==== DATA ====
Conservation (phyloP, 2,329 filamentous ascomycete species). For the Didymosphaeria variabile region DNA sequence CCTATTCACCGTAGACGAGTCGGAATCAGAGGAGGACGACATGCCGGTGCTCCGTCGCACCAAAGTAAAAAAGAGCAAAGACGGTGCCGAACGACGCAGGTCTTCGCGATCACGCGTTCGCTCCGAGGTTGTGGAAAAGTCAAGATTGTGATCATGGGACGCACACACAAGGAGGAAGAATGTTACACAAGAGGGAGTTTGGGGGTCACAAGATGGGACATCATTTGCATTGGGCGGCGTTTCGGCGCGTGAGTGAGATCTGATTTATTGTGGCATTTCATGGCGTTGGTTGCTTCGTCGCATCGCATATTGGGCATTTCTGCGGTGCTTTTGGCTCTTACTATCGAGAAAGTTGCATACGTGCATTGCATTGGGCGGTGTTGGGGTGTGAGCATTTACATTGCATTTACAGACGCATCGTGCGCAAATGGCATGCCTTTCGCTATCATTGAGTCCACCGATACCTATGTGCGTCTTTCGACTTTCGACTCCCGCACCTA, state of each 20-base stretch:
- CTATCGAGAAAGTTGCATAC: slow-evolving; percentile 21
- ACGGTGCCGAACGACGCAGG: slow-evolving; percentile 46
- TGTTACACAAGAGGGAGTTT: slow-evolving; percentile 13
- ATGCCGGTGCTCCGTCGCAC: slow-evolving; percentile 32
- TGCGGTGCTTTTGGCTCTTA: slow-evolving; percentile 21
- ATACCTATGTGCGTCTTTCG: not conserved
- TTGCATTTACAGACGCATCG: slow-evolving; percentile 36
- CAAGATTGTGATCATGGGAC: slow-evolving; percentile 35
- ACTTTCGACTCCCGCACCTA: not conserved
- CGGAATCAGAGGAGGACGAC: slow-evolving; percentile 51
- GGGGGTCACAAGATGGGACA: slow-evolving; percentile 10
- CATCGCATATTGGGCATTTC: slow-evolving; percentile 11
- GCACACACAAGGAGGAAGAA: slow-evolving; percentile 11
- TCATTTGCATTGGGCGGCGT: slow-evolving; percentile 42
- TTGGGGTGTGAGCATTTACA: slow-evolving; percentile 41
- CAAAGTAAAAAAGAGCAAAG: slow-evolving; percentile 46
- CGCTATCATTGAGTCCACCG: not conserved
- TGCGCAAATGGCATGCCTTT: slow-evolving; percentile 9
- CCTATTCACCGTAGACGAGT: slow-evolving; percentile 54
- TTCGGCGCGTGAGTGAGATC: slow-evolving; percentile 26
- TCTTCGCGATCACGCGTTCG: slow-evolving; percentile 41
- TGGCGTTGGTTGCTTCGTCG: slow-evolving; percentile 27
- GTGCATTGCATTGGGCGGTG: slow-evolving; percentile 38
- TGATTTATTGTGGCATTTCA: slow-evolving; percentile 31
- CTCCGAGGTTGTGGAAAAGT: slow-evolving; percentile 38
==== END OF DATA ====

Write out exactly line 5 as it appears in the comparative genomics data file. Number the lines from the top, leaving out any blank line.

- ATGCCGGTGCTCCGTCGCAC: slow-evolving; percentile 32